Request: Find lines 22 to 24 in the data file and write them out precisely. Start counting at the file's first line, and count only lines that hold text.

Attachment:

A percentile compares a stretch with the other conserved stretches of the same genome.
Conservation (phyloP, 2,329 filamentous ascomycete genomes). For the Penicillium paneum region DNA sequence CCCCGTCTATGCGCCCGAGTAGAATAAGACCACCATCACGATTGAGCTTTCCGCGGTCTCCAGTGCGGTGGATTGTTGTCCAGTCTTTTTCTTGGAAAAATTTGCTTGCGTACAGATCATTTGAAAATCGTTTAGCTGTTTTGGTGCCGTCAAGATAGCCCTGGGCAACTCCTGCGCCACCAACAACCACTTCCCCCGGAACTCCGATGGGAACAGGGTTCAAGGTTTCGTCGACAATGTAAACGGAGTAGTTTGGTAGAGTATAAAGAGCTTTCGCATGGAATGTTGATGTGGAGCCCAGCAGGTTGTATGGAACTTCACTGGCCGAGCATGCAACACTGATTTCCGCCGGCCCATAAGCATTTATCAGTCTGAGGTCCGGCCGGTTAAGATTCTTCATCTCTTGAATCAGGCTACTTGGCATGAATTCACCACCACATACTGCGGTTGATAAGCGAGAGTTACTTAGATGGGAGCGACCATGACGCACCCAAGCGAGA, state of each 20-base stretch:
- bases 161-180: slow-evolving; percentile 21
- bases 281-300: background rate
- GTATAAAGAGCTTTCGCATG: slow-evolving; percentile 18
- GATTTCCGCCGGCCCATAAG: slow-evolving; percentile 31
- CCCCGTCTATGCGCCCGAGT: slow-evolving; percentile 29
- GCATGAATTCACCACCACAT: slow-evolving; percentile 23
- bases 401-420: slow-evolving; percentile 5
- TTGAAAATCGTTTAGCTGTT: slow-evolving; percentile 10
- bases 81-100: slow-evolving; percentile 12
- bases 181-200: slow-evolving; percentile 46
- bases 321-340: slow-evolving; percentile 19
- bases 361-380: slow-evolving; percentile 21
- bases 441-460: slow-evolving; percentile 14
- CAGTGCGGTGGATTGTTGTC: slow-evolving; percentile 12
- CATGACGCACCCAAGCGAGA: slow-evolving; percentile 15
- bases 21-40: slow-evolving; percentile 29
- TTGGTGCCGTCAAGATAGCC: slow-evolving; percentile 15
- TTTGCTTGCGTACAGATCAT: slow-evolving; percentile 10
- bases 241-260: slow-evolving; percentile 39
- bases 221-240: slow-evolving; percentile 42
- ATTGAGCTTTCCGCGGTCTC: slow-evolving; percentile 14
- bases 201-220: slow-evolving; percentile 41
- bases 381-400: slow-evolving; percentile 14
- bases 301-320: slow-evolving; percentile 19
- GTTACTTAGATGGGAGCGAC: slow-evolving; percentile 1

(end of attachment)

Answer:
- bases 221-240: slow-evolving; percentile 42
- ATTGAGCTTTCCGCGGTCTC: slow-evolving; percentile 14
- bases 201-220: slow-evolving; percentile 41